Like many physical functions, appetite is something we rarely give a second thought to until something goes wrong. A few days of poor appetite when you have a cold or the flu isn’t necessarily anything to worry about. In fact, when you’re not feeling well, eating less lets your body direct more energy towards fighting the illness, instead of towards digestion. There are times, though, when loss of appetite can lead to serious health problems. If your appetite loss continues for more than a week or if it occurs for no apparent reason, it may be a sign of a more serious problem.
While appetite often decreases with age, conditions such as AIDS and cancer can also reduce appetite. Ironically, a lack of vitamins and minerals, particularly zinc, caused by poor nutrition can also lead to a loss of appetite. Imbalances in the endocrine system or digestive system are other potential factors. If you’re unsure why your appetite is low, first visit a physician to investigate the causes and learn which corrective measures are right for you.
Foods and Scent
To some extent, the foods you eat do influence your appetite. One dietary way to stimulate appetite is by eating more protein and foods that are calorie-rich, but heart-healthy, such as nuts, seeds, and soy. Getting your share of healthy fats like those in flax oil and olive oil can also help. In addition, these foods help you get enough nutrients even when you don’t feel like eating much. If you already know your diet is less than ideal, taking a vitamin B complex supplement along with zinc and vitamin A could also help increase appetite.
For the most part, though, appetite is a matter of brain chemistry and there are many ways to activate the appetite that don’t depend on eating certain foods. For instance, most of the appetite-whetting effect of herbs come not from their nutritional value, but from their scent. You may find you can perk up your appetite just by smelling strongly scented herbs that you find pleasant. Basil, oregano, and garlic are common favorites, but there are numerous other herbs and spices known to set the stomach grumbling. For instance, cayenne not only spices up food, some people even add it to fruit juice. If you’re one for strong flavors, horseradish is another appetite-stimulating choice. Cloves, typically used in meat dishes and stews, can lend an enticing aroma to warmed fruit juice and tea, as well. Fennel adds a warm, appetizing fragrance to foods and the leaves and seeds can be made into tea. Caraway brings a savory aroma and piquant flavor to soups and baked goods.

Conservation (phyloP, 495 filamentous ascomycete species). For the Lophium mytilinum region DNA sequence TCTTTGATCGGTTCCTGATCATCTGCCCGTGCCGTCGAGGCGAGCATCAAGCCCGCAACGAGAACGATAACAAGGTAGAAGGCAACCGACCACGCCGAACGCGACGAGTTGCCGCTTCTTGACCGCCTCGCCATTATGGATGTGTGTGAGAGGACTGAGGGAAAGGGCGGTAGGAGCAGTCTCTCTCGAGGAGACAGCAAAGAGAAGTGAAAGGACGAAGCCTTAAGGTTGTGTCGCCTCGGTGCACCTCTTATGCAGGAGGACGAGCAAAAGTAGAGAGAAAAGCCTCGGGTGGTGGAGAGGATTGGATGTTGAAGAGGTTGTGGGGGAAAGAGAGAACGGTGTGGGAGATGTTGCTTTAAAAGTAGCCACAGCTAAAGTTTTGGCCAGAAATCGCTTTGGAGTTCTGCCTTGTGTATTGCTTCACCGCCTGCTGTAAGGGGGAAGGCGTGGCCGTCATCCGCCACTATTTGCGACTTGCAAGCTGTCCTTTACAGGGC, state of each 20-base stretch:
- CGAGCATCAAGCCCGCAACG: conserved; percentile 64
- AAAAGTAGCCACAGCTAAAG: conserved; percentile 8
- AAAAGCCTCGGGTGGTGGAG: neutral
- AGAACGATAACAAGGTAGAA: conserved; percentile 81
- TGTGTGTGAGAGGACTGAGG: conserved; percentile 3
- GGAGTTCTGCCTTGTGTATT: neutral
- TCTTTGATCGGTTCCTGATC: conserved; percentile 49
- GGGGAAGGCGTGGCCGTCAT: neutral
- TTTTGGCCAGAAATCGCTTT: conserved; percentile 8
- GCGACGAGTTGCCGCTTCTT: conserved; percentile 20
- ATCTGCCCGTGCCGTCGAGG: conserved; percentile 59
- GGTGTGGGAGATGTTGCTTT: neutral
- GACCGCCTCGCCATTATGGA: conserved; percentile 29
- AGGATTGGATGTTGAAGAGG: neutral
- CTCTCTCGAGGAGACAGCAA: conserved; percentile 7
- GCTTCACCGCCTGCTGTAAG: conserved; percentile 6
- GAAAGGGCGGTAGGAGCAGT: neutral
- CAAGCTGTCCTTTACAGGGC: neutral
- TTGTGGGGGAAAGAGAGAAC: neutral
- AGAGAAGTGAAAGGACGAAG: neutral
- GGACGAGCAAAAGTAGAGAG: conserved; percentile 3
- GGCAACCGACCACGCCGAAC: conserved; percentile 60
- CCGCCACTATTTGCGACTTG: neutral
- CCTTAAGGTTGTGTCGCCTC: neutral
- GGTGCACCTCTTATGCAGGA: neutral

Certain herbal teas, such as peppermint, anise, or licorice tea, are also traditionally used to increase appetite. Chinese ginseng tea improves appetite for some who use it, but it’s also known to cause nervousness and jitters, and so should be used with caution.
A sedentary lifestyle can dull appetite over time. You don’t need to spend a whole day on the farm to work up an appetite, though; office workers can benefit from just taking a brisk walk once or twice a day, preferably an hour or so before mealtime. Swimmers should note that a study lead by Lesley White at the University of Florida found that people who exercise in cold water tend to eat more after their workout than those who swim in warm water. If you’re underweight, though, intensive exercise is best left until your appetite has begun to pick up.
Colors and shapes
Colors play a subtle, but important part in stimulating appetite. Marketing research has determined that green, brown, and red are the most appealing food colors, while red, yellow, and orange boost appetite. Conversely, blue, purple, and black can ruin the appetite. It’s thought that the latter group of colors is so unappetizing because mold often takes on these colors and we’ve evolved to steer clear of any food that appears spoiled. The affects of color go not only for the food itself, but also for the color of your plates, eating utensils, table linens, and even your room decor.
The dishes you use can also influence your appetite. According to research conducted by Professor Brian Wansink at the University of Illinois at Urbana-Champaign, people drink more from short, fat glasses than from tall, thin glasses. He also found that appetite picks up when the brain thinks there’s a wider variety of food available, such as when food is placed in several small dishes instead of in one large one. Professor Wansink’s research showed that party guests ate 16% more when snacks were divided into 12 small bowls rather than placed in a single large bowl.
Much of the pleasure we get from eating is not from food, but from social interaction. For those who live alone, it’s easy to skip meals. If a solitary lifestyle is wearing away at your appetite, joining a business breakfast club or interest-based social club could take care of the problem for at least a few meals a week. Because emotional strain and anxiety are also known to curtail appetite, having meals with friends in a relaxed environment can improve mood and, with it, appetite.
If you’re fond of sleeping in, getting up a little earlier may also benefit your appetite. A study run by Emmanuel Mignot at Stanford University and another by Dr. Esra Tasali at the University of Chicago Medical Center has found that that sleep loss can lead to lower levels of leptin, the hormone that limits appetite.
Should your doctor determine that your appetite loss is a serious threat to your health, medications such as dexamethasone, megestrol acetate (Megace®), or Marinol® may be prescribed. In less serious cases, though, simply using appetizing herbs and spices, getting a little more exercise, and making changes to your dining environment can help you regain a healthy appetite.